Princess Kaguya Boar Piglets

Princess Kaguya is a masterpiece of visual storytelling that I’ll be thinking about, dreaming about, and re-watching with friends, children, and my children soon. Life ebbs and flows, and the stories we remember are the one’s that bring us together. So next time I find myself gazing at mother moon. I’ll thank her for bringing light to our nights, and solace to our fruitful days.

“Be present, stay still, and keep open.”

© Morehead Media, 2015.

The Free Radicals Revolution

What is a Free Radical? 

Radical comes from the Latin word “radix” meaning “root.”

Free means not under the control of another.

Scientifically speaking  a free radical is an atom that has an unpaired electron. Which makes them reactive to any chemical reaction. Which is great for combustion’s.

Confused? I know I was, until I realized that I was that rogue electron. I was the lonely

That’s why I’m suggesting a revolution. A Free Radicals Revolution. A new frontier for education through methods that are inspiring, uplifting and altogether radical. Using the modern media outlets and the mass movement of online interaction, I propose a project that’s as accessible as it is entertaining. But not just entertaining, empowering.

Teaching techniques for holistic well being masquerading as a  comic. Comic in the sense of sequential storytelling. The same one’s you read at the grocery store check-out while your mom tried to decide between the Soy milk or Almond milk.

I’ve been a “healer” my entire life, yet I would have shot anyone a dirty look for calling me this. The term conjured up a dystopian shaman, living in a mud hut miles away from civilization, wearing a cryptic amulet, chanting and praying for rain. I’ve met many who followed this stereotype to the T. But little did I know “healer,” was a restorer of balance.

And balance was something I’d been searching for my entire life. I was born and raised within the transcendental Meditation movement. Founded in the 70’s by a gregarious guru who invited thousands of spiritual seekers if they would be willing to give up everything and relocate to Iowa. My parents were 2 of those who made the migration.

For reasons I won’t go into here, I am both grateful, and perturbed. Yet despite the endless hours of meditating, keeping a diligent routine, and learning Sansrkit, which I wouldn’t trade for anything I wasn’t compete.

It takes a village to raise a child,” yet my village was so isolated, I often wondered if there was a world beyond the corn fields. If the same routine, jokes, ideas, obsessions, fears and stories of the glory days (The TM Movements uprising) weren’t claustrophobic enough, the education was cabin fever.

I am an artist. Like many artists I fought against the grain of grades, homework, and conflicting sexual identity. Since my teachers considered my art as a side project, I treated their classes extra-curricular at best. My entire primary education was in the margins of my notebooks.  Even my recreation felt like borrowed time from my imagination.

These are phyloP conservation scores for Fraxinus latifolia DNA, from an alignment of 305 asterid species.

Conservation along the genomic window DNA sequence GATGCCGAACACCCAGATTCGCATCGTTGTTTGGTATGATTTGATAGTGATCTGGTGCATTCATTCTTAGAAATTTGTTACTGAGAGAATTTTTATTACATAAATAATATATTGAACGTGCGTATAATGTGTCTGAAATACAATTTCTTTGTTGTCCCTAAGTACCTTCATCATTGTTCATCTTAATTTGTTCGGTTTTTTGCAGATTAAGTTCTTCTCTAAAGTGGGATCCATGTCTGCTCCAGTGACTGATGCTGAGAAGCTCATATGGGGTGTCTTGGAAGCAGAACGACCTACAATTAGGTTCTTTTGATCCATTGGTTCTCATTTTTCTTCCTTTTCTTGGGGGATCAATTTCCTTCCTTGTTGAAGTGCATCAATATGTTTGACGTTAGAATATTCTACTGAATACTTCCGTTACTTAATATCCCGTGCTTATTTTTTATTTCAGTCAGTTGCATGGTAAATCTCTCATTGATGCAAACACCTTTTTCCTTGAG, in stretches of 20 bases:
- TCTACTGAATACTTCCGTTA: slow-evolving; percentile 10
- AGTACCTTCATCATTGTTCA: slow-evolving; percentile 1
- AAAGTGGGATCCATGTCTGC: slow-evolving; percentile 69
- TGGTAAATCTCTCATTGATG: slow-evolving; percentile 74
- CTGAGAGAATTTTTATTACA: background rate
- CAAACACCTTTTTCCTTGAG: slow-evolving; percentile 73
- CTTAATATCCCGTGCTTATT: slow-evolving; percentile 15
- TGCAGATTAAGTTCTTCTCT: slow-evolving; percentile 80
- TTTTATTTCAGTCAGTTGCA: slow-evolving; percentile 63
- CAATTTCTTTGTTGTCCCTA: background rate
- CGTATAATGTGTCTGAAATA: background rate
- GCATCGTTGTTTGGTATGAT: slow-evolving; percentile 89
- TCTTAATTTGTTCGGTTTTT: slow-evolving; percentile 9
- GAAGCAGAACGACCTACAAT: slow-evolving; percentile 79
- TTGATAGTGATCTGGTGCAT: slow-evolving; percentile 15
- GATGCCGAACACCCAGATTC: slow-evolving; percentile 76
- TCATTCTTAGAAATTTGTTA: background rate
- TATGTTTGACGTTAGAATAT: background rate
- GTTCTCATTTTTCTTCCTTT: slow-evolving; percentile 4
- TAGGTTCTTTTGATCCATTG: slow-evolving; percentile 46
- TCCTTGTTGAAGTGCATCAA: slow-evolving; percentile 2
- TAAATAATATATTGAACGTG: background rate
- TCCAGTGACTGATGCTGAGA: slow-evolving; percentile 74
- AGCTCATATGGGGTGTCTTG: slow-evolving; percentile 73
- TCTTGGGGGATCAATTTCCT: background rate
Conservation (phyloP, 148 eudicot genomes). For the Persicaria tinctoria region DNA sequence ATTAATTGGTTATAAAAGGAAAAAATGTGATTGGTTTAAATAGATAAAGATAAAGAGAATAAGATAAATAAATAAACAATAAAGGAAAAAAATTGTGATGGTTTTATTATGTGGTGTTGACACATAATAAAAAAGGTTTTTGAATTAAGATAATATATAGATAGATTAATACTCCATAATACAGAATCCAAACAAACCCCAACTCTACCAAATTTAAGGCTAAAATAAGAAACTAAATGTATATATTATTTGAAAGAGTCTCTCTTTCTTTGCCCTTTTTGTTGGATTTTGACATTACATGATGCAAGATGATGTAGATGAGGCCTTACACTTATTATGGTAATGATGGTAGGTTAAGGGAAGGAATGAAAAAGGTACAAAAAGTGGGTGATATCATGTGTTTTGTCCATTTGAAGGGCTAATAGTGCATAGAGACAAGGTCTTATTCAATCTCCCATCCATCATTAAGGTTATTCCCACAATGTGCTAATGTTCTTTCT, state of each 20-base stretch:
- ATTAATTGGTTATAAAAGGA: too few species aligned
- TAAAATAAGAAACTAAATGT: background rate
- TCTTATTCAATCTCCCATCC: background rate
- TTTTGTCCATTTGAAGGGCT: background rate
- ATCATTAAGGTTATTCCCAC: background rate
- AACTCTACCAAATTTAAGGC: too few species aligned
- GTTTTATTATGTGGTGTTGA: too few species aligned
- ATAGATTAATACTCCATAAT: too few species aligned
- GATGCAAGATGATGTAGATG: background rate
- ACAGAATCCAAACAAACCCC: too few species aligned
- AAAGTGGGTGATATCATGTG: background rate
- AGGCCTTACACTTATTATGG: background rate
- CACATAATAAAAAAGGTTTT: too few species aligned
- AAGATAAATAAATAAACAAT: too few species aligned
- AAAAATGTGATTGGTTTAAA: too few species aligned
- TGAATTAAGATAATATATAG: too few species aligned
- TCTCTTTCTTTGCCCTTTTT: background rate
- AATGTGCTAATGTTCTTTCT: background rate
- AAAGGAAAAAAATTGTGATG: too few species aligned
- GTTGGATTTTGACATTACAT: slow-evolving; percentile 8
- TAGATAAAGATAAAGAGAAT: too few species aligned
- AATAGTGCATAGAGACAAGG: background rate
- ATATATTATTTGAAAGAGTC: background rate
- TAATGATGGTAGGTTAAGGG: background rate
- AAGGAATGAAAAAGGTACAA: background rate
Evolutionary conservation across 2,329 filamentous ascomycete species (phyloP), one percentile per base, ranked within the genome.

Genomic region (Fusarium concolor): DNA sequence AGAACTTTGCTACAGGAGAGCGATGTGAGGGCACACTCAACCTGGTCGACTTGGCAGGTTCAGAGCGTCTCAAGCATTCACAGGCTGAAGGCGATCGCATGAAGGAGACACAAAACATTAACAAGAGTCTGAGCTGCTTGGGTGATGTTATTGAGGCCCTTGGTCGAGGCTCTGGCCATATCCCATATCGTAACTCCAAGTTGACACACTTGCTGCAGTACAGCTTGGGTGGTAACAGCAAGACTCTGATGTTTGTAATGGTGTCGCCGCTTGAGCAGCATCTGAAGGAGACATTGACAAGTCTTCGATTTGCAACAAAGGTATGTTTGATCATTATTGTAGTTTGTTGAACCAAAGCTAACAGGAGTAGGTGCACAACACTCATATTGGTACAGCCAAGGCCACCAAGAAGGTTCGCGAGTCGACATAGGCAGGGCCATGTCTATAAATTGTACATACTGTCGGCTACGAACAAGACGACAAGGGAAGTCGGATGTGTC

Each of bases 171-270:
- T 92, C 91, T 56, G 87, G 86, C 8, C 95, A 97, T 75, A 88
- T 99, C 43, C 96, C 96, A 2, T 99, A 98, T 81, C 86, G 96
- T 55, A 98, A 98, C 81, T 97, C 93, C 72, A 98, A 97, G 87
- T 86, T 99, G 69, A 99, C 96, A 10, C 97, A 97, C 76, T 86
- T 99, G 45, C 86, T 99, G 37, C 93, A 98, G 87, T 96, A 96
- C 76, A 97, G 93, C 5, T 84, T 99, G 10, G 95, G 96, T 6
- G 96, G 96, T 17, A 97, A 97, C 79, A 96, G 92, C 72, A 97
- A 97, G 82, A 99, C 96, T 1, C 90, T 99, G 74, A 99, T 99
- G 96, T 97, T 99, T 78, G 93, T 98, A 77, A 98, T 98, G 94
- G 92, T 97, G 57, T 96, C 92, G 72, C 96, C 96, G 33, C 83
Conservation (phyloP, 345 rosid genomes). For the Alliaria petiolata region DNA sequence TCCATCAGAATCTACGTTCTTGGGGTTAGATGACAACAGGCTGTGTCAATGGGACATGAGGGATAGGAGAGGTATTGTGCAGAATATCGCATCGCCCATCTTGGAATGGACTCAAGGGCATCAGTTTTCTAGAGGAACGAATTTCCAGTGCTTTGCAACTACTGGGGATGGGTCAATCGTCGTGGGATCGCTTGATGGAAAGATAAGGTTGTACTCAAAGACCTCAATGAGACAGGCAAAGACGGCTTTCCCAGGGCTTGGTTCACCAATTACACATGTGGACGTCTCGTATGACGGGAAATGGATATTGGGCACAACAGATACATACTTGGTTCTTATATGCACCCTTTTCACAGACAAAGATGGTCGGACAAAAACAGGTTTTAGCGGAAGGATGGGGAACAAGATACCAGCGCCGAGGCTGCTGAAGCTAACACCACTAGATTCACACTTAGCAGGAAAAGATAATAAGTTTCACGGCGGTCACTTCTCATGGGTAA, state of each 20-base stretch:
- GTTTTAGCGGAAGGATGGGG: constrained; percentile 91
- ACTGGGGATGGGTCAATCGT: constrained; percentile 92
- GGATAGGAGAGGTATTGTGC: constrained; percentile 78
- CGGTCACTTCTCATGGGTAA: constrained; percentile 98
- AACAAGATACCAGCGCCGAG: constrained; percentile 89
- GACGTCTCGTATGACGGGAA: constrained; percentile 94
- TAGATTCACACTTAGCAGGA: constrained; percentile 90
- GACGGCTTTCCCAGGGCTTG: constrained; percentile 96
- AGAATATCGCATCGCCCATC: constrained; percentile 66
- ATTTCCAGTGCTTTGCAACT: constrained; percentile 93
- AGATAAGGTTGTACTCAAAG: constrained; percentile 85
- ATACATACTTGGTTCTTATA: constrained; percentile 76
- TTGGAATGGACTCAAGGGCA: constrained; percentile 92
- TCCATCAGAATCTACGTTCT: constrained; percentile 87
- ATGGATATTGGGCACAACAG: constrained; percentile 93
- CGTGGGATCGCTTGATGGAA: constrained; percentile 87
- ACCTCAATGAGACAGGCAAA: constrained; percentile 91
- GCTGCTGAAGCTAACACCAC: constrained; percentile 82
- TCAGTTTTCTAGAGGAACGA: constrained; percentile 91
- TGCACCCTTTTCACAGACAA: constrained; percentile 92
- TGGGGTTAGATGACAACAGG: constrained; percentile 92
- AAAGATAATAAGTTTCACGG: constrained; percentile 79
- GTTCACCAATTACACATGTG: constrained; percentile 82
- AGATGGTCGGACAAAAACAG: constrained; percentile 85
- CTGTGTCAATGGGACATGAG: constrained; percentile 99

I drew between classes, at sports events and even during dinner. The real question that grew during my creative process was,

What’s the point?

Of my art? Of my life? More than, respect, fame..

Thus began my mission in life. How to make art with purpose.

Over my 10+ years of wellness practices, (Transcendental Meditation & Nishpatti Yoga. Chi-Kung & Chinese Energetics. Kolaimni to the Empowerment Process) I’ve experienced countless transformations and even more realizations that no matter how many techniques I learn, I’m still a storyteller at heart. Through Vedanta philosophy, story structure, an assorted art education and a passion for conscious content, I founded ©Morehead Media, “Enriching lives one breath and line at a time.”

With the founding of Morehead Media I finally realized the purpose of my mission. “Suffering is not necessary to create.” Or in other words “art is a tool to create your incredible life.”

Stories teach. We’ve been doing it since the dawn of humanity. It’s your ability to tell a story that allows you to leave behind your legacy. The old and new worlds can be bridged, friends made, facts remembered, and spirits uplifted by telling stories. If art, science & magic had a baby it would be called a story. History is the Grandmother of this little story, and she can weave a tale that could stop father time in his tracks.

Once I discovered this magical-storytelling-formula, I realized I was never alone. I could invite others along for the ride. I had a story that would grow in length, and as it grew so would my listeners. The story I want to tell you is true. As sure as the hair on my face.

The Free Radicals is a tale about a revolution that has happened before and is happening now. It’s about the triumphs and tragedies of growing up. This story begins with you.

Are you ready to join the Free Radicals Revolution? Click below to find out how!

http://www.freeradicalsrevolution.com/connect/

“Humanity thinks in metaphors and learns through stories.” –Mary Catherine Bateson

Paul James Morehead Jr. –Creative Director, ©Morehead Media (2012)